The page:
Spring is in full bloom, and the weather is beginning to warm. As we move through spring and into summer, expect temperatures to hit all-time highs. When you need a break from the heat, a patio umbrella, like the Tucci umbrella, is the absolute must-have for supreme outdoor living. The right umbrella provides an abundance of shade while also adding a splash of style to your backyard.
Aside from appearances, there are several factors to consider when selecting the right patio umbrella for your outdoor needs. The size, material of the canopy, the umbrella’s foundation, and operating mechanism are all factors to consider before investing.
When it comes to selecting the best patio umbrella for your space, there are several factors to consider. Determine the size you need first. The size of your umbrella will determine the type of base you’ll need to keep it stable in different weather conditions. Umbrellas range in size from five feet in diameter to fifteen feet or more. Ask yourself, “What will my umbrella provide shade for in my outdoor area?”
Next, decide which umbrella style is best for your space and lifestyle. Street umbrellas, cantilever umbrellas, rectangular umbrellas, and umbrellas with lights are the popular styles to consider. Think about all the features that matter to you, as you might find several styles that offer all you are looking for and more.
You’ll need a few accessories once you’ve decided on the size and design of your patio umbrella. Most outdoor umbrellas do not have bases, so you’ll have to purchase one separately. You’ll want to secure your investment with an umbrella cover if your outdoor space gets a lot of direct sunlight or excessive rain. Weather-resistant umbrella covers usually have zippers or Velcro for added protection and only cover the fabric umbrella (not the stand or base). Covers range in price from $15 to $75, making them a worthy addition to your umbrella purchase.
Types of Umbrellas
There are two main types of umbrellas to choose from.
Market Models: This is a traditional upright patio umbrella. Market umbrellas are the most popular patio umbrella design on the market. Most models have a vented canopy, which allows a slight breeze to pass through without raising the umbrella off the ground. They feature a central stand that connects to the canopy through several support bars. A tilt feature is available on some market umbrellas, allowing you to change the frame’s upper portion to keep the shade focused precisely where you want it. Market umbrellas are a perfect way to provide shade for a patio table, outdoor kitchen, or small seating area.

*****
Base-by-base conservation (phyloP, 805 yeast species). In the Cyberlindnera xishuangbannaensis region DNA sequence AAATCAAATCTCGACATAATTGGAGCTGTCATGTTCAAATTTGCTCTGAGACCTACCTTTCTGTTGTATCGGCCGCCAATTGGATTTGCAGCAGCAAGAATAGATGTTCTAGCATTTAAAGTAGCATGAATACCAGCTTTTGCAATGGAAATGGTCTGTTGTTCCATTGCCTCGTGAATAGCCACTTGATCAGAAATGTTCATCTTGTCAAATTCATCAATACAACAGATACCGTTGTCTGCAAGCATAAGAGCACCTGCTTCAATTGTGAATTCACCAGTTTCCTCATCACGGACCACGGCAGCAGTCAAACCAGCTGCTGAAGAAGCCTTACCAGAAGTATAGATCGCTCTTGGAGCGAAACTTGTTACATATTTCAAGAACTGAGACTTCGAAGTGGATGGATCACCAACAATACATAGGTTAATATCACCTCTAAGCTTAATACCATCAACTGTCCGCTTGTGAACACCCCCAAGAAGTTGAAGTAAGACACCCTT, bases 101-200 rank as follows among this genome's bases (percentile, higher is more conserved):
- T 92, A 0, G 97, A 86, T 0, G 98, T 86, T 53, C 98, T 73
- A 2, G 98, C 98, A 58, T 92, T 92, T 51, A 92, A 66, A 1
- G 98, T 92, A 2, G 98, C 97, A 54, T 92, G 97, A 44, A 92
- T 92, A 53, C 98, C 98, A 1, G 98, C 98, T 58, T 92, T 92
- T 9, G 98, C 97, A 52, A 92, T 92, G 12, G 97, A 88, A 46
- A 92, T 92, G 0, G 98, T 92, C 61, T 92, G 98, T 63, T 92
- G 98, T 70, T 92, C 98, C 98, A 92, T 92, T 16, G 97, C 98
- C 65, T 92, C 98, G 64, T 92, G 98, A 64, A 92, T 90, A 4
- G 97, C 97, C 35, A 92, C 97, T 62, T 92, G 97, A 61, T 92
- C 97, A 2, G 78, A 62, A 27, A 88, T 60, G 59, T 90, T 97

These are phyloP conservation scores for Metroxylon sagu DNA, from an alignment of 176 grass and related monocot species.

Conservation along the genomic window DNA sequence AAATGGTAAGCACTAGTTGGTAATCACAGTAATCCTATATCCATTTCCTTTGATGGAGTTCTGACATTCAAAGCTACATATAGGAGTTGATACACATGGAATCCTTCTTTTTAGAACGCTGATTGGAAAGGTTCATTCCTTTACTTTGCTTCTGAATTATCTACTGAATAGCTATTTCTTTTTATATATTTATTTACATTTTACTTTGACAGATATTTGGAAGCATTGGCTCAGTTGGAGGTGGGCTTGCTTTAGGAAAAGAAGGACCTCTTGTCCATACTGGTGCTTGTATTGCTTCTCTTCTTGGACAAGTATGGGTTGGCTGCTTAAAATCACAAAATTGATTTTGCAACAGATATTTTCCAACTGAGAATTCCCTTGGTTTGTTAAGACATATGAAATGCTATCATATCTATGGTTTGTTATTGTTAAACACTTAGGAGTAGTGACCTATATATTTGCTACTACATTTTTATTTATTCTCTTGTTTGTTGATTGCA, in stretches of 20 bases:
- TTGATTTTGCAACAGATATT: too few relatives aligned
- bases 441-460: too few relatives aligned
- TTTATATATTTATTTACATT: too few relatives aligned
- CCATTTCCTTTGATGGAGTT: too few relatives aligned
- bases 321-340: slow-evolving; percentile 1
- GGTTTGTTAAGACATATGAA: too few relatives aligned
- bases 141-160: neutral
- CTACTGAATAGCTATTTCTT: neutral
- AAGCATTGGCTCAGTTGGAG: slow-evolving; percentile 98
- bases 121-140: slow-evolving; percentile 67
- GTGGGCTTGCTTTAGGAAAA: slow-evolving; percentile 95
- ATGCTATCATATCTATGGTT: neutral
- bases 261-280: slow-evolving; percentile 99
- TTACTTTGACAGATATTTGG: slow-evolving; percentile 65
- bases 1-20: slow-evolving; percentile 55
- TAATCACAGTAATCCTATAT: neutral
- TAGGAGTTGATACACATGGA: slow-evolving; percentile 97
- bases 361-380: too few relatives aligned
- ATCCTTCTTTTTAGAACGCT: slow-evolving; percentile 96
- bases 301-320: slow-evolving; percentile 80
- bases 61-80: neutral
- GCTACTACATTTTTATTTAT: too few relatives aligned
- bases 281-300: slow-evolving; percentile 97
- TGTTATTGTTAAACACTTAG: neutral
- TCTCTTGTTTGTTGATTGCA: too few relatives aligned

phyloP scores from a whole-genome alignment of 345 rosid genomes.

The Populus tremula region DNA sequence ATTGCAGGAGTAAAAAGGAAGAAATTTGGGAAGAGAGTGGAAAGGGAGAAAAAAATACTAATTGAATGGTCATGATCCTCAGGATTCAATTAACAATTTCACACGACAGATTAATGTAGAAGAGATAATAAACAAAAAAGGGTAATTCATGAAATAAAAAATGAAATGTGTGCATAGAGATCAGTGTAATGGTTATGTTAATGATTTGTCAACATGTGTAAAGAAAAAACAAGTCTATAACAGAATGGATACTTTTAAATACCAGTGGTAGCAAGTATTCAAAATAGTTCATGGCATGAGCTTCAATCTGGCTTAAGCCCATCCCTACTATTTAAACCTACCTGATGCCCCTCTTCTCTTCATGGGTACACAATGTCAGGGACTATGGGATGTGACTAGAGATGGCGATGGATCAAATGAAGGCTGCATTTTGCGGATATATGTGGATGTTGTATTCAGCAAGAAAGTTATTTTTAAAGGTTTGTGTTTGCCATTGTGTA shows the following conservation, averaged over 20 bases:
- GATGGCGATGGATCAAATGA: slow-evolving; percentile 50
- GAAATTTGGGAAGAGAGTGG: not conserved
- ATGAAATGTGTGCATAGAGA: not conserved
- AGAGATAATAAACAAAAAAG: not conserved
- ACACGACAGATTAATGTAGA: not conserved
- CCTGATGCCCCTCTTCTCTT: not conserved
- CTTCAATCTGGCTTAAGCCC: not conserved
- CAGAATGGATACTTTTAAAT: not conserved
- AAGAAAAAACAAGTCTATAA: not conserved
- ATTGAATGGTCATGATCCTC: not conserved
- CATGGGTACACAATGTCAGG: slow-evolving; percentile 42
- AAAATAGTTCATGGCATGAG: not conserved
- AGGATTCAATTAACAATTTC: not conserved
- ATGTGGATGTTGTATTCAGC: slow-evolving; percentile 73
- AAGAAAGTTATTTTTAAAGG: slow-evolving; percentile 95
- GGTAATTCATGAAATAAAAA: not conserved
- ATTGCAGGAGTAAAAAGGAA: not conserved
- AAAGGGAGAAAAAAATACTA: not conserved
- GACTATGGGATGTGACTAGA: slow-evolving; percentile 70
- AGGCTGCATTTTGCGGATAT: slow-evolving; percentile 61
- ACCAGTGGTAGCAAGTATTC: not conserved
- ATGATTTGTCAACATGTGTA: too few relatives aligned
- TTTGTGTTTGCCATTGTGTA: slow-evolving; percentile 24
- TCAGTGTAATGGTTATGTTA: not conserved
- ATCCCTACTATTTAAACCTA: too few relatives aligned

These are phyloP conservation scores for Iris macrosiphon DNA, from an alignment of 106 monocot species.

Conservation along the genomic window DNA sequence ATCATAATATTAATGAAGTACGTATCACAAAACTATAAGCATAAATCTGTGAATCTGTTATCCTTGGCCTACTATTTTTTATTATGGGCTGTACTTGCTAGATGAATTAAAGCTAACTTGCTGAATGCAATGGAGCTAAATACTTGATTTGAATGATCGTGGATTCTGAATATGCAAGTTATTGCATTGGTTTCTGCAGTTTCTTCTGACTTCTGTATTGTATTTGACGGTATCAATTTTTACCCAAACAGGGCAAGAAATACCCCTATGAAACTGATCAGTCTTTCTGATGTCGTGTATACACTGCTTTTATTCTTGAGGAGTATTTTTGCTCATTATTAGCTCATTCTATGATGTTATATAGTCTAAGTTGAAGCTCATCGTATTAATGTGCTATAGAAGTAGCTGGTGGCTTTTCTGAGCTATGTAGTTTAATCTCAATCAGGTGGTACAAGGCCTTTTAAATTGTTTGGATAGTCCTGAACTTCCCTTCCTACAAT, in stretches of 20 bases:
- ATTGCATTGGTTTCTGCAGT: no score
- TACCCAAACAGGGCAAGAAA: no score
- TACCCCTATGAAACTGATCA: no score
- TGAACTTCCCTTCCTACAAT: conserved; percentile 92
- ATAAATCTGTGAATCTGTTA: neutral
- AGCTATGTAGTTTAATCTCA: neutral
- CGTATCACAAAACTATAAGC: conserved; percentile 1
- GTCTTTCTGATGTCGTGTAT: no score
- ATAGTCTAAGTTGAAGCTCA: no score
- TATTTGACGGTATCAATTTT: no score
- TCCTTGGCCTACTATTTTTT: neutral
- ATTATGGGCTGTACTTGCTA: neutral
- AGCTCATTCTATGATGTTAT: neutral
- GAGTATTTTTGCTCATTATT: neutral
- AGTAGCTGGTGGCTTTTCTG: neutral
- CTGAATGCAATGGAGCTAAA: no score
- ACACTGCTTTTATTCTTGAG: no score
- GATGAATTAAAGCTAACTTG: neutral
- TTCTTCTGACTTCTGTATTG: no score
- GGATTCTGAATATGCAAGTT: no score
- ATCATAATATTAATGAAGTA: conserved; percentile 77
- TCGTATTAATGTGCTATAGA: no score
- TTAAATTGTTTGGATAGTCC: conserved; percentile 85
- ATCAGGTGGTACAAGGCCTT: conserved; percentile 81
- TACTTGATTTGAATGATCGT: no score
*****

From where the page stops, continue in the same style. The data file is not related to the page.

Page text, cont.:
Cantilever: Also known as “offset umbrellas,” these models have a canopy offset from the base by an arching frame. This feature means the umbrella base won’t get in the way of your deck chairs or entertaining outdoor area. When the sun moves from east to west, a tilted model helps keep the shadow from being cast. The arched design of these umbrellas makes them suitable for open spaces. The canopy will loom directly over the seating area if the stand is off to the side.
Of these types, there are two distinctive features that further separate umbrella models.
Lift: There are three different types of lifts: manual, pulley, and crank. When selecting a lift method, think about how much you’ll need to take the umbrella down. Manual lift patio umbrellas, for example, take more effort to work than a pulley, while crank lift umbrellas are the simplest to use.
Tilt: Patio umbrellas with tilt options adapt to the sun’s angle during the day for more versatility. If you’re constantly shifting your chair to escape the heat, the tilt option on your umbrella is just what you need. Tilting the canopy is simple and can be achieved using the following methods: collar and auto, manual, rotational, or push. All of these strategies take minimal effort for the user.
These umbrellas mostly come in one of two variants.
Table: Table umbrellas are models that are meant to run through the middle of a table. Some tables have them built-in as one unit, though most aren’t to allow flexibility and ease with which to replace your umbrella.
Freestanding: A freestanding design might be better if you want your umbrella to provide shade on a different part of your patio, such as over poolside lounge chairs. It’s also possible that you don’t want a pole to obstruct your patio table. With freestanding umbrellas, you can use a table entirely for food preparation or gameplay.